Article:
The port facilities is something that we are looking at entertaining a third-party participation between the port at Bethel and the upper river port and the barges and everything associated with that, it would be over $200 million that we could potentially save by doing that. Like the other opportunities to bring in third-party participation, we will be reviewing those while we are working our way through the permitting.

Unidentified Participant

Are there any others on the floor? I believe there is one at the back behind you.

Unidentified Analyst

Thanks Greg. Could you talk a little bit more about the permitting process? Alaskan permitting has a bit of a bad name. Could you elaborate a little bit more on that process? Thank you.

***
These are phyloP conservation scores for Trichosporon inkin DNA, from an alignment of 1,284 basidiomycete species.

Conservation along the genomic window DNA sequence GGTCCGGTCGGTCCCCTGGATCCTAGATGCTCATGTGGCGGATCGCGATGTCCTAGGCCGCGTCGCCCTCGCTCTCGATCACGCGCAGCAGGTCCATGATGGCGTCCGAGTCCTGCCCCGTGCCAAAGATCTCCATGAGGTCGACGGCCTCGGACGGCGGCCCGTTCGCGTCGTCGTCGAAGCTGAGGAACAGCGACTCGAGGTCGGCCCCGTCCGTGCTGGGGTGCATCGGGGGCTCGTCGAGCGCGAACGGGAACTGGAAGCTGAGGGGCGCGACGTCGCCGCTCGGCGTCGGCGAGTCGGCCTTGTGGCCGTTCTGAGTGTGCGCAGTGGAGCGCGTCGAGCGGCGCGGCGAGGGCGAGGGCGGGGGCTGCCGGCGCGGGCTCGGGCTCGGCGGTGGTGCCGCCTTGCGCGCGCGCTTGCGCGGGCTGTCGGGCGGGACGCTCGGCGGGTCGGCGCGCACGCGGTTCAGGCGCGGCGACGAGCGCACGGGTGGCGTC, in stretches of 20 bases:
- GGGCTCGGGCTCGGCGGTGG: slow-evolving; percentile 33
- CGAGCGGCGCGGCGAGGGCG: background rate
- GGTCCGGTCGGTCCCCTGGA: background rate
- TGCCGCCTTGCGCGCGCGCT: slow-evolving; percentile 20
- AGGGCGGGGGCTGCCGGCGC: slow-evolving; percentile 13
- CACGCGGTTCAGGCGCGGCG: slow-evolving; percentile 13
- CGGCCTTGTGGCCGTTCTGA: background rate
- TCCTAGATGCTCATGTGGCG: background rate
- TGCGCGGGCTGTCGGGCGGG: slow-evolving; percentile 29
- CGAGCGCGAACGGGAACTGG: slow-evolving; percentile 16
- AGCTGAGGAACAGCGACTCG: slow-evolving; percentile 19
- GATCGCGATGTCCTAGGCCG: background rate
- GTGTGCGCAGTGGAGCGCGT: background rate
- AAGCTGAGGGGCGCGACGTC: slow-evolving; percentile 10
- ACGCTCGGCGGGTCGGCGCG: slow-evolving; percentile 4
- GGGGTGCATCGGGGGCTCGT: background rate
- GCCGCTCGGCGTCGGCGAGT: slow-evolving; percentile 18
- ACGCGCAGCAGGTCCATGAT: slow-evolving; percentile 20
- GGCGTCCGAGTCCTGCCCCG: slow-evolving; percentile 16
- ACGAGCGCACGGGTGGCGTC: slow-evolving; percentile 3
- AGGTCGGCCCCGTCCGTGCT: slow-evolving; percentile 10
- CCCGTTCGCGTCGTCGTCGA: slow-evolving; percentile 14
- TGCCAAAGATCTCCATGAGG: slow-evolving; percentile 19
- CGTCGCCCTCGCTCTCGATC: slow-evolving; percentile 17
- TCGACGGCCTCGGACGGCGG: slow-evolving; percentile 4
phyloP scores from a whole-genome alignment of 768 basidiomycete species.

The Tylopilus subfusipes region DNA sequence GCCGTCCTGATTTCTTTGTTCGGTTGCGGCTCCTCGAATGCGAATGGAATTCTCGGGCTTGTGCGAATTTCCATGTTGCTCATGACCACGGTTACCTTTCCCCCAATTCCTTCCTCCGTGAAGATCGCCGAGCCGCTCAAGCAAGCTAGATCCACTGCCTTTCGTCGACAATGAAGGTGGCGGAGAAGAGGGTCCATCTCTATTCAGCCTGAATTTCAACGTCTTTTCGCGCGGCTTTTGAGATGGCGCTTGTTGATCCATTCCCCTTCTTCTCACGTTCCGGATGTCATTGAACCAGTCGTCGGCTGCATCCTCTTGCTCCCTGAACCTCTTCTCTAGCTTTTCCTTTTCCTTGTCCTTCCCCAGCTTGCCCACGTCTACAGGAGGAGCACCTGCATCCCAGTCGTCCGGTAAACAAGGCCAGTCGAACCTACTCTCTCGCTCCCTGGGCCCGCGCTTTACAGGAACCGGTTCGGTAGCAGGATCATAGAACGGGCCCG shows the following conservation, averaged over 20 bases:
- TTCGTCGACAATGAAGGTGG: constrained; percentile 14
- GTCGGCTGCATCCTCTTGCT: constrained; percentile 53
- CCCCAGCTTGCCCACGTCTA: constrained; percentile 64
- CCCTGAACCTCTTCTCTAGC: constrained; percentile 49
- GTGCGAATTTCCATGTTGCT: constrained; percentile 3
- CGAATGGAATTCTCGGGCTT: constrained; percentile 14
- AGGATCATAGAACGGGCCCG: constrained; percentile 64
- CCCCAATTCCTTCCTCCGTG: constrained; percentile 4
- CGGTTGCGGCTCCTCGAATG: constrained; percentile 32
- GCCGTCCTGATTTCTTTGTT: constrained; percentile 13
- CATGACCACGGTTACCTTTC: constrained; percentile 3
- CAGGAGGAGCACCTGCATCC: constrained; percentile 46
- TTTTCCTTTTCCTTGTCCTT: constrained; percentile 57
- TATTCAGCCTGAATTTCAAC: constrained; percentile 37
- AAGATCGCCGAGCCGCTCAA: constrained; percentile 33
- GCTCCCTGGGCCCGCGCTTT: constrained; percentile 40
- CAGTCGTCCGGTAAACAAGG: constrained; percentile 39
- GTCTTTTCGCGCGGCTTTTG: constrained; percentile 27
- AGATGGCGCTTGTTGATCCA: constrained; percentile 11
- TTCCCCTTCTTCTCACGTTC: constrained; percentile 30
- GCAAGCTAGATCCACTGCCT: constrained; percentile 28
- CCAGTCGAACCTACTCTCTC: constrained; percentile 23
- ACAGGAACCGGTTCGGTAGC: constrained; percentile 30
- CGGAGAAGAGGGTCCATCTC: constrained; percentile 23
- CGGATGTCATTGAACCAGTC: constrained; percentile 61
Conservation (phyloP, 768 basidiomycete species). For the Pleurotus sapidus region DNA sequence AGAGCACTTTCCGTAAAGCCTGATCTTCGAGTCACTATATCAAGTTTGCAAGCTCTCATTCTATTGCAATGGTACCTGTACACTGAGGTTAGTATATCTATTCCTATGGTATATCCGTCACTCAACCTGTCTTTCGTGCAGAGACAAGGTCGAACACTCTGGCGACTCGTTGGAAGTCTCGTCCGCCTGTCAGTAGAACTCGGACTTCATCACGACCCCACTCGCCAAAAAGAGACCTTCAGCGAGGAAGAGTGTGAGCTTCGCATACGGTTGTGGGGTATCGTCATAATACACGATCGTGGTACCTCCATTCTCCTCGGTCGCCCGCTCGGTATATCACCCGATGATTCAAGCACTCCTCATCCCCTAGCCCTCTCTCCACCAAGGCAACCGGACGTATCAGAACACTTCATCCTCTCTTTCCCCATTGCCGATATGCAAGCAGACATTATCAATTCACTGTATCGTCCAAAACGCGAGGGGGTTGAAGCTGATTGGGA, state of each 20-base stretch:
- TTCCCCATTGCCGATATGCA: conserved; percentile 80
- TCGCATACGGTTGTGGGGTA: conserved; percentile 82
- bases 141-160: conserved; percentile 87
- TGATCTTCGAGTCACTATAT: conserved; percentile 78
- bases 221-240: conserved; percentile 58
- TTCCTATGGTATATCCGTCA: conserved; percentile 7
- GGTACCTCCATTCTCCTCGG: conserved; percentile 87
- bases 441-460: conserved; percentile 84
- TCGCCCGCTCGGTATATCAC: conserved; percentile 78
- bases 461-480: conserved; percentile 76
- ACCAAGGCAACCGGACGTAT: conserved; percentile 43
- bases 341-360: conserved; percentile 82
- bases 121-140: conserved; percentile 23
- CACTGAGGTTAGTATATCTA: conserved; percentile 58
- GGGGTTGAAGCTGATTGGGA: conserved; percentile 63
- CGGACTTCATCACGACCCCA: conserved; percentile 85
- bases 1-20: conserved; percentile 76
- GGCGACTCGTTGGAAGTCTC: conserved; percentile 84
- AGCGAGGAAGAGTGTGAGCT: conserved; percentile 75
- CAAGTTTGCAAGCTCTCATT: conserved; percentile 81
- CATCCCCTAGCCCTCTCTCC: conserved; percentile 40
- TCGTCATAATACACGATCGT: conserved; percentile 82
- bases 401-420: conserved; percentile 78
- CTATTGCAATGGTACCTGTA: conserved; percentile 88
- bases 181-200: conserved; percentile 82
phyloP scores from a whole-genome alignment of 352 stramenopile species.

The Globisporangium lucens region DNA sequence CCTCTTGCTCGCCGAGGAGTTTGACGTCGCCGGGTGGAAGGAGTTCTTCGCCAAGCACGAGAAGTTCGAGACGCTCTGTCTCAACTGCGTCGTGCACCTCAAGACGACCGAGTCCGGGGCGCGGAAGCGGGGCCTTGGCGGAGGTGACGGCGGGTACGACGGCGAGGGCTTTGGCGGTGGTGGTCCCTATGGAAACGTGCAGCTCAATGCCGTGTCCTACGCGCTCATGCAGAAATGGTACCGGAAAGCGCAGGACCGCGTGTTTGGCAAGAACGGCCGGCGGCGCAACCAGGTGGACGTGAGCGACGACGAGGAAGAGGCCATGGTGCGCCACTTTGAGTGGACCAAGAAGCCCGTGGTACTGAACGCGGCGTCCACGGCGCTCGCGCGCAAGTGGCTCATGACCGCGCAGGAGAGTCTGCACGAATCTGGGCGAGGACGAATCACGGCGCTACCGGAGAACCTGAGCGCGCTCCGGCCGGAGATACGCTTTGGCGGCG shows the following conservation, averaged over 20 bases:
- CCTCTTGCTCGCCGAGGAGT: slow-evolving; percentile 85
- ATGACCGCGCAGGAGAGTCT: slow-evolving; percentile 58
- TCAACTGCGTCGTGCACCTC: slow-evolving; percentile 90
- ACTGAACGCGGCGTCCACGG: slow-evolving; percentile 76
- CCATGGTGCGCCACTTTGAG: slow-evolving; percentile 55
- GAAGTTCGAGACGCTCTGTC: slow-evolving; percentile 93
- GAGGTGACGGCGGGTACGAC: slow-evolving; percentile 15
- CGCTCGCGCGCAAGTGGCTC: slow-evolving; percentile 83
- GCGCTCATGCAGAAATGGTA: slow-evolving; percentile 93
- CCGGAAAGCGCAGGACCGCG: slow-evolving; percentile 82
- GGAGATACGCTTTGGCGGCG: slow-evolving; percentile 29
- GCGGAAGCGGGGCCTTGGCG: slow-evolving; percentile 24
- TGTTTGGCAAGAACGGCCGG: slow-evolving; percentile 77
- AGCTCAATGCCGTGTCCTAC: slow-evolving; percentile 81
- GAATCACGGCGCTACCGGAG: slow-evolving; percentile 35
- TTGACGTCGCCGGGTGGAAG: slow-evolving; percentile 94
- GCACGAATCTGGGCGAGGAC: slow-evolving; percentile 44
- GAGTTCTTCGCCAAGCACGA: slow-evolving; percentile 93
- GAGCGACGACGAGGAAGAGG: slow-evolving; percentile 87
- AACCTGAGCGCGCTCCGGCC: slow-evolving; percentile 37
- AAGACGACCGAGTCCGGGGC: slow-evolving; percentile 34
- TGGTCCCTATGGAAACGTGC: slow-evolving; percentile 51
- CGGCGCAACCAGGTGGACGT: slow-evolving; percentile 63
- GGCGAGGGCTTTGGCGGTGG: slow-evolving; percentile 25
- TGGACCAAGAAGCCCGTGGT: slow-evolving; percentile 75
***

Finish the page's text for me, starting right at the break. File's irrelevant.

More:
Greg Lang

Well, I think I would not necessarily agree that permitting in Alaska has a bad name. When I look at some of the projects such as Fort Knox that have been operating there for many years, Sumitomo Pogo, I think there’s a lot more success stories in permitting in Alaska. Certainly there has been some troubled projects. I think we've all seen that unfold. But I think with the attributes that we have and certainly the other successful projects, we are in a good location and we've got strong underlying partnerships. And the state of Alaska is certainly very committed to seeing this project go forward.

I think it’s very difficult to also underestimate the importance of having native corporations and operating on land that has been already set aside by the U.S. Congress for mining. So I certainly wouldn't dispute there have been some projects that have run into trouble, but I don't -- we feel pretty good about where we are at and where we’re going.

Unidentified Participant

There are no further questions. Thank you very much, Greg. Appreciate it.

Greg Lang

Thank you very much.